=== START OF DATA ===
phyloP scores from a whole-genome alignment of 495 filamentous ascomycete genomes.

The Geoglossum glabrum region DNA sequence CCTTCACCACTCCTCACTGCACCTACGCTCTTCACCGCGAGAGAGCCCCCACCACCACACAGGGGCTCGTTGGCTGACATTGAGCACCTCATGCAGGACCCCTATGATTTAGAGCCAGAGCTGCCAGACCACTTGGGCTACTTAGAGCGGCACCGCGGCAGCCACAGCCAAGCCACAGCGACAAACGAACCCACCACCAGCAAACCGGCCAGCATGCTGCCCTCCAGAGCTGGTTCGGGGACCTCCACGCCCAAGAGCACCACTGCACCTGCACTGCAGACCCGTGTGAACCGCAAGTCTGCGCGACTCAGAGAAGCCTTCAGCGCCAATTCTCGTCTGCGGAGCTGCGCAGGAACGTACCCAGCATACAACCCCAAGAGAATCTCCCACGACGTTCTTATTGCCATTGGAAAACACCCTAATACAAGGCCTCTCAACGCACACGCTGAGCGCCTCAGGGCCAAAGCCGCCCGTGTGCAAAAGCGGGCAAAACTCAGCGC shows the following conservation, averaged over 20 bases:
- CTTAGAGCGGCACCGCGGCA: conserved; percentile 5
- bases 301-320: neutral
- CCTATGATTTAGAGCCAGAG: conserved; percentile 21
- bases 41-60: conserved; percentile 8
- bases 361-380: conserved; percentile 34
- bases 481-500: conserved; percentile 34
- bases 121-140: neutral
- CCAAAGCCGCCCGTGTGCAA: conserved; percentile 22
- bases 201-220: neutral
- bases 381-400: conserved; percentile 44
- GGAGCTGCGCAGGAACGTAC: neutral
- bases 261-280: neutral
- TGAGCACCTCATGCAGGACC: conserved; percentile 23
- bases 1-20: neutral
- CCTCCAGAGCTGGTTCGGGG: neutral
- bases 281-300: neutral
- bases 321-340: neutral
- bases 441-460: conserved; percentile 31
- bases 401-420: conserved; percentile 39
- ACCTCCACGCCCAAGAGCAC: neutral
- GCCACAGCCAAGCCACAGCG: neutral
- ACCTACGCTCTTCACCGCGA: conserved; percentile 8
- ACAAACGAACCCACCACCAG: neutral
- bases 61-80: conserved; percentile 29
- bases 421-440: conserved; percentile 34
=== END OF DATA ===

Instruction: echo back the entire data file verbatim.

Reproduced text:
phyloP scores from a whole-genome alignment of 495 filamentous ascomycete genomes.

The Geoglossum glabrum region DNA sequence CCTTCACCACTCCTCACTGCACCTACGCTCTTCACCGCGAGAGAGCCCCCACCACCACACAGGGGCTCGTTGGCTGACATTGAGCACCTCATGCAGGACCCCTATGATTTAGAGCCAGAGCTGCCAGACCACTTGGGCTACTTAGAGCGGCACCGCGGCAGCCACAGCCAAGCCACAGCGACAAACGAACCCACCACCAGCAAACCGGCCAGCATGCTGCCCTCCAGAGCTGGTTCGGGGACCTCCACGCCCAAGAGCACCACTGCACCTGCACTGCAGACCCGTGTGAACCGCAAGTCTGCGCGACTCAGAGAAGCCTTCAGCGCCAATTCTCGTCTGCGGAGCTGCGCAGGAACGTACCCAGCATACAACCCCAAGAGAATCTCCCACGACGTTCTTATTGCCATTGGAAAACACCCTAATACAAGGCCTCTCAACGCACACGCTGAGCGCCTCAGGGCCAAAGCCGCCCGTGTGCAAAAGCGGGCAAAACTCAGCGC shows the following conservation, averaged over 20 bases:
- CTTAGAGCGGCACCGCGGCA: conserved; percentile 5
- bases 301-320: neutral
- CCTATGATTTAGAGCCAGAG: conserved; percentile 21
- bases 41-60: conserved; percentile 8
- bases 361-380: conserved; percentile 34
- bases 481-500: conserved; percentile 34
- bases 121-140: neutral
- CCAAAGCCGCCCGTGTGCAA: conserved; percentile 22
- bases 201-220: neutral
- bases 381-400: conserved; percentile 44
- GGAGCTGCGCAGGAACGTAC: neutral
- bases 261-280: neutral
- TGAGCACCTCATGCAGGACC: conserved; percentile 23
- bases 1-20: neutral
- CCTCCAGAGCTGGTTCGGGG: neutral
- bases 281-300: neutral
- bases 321-340: neutral
- bases 441-460: conserved; percentile 31
- bases 401-420: conserved; percentile 39
- ACCTCCACGCCCAAGAGCAC: neutral
- GCCACAGCCAAGCCACAGCG: neutral
- ACCTACGCTCTTCACCGCGA: conserved; percentile 8
- ACAAACGAACCCACCACCAG: neutral
- bases 61-80: conserved; percentile 29
- bases 421-440: conserved; percentile 34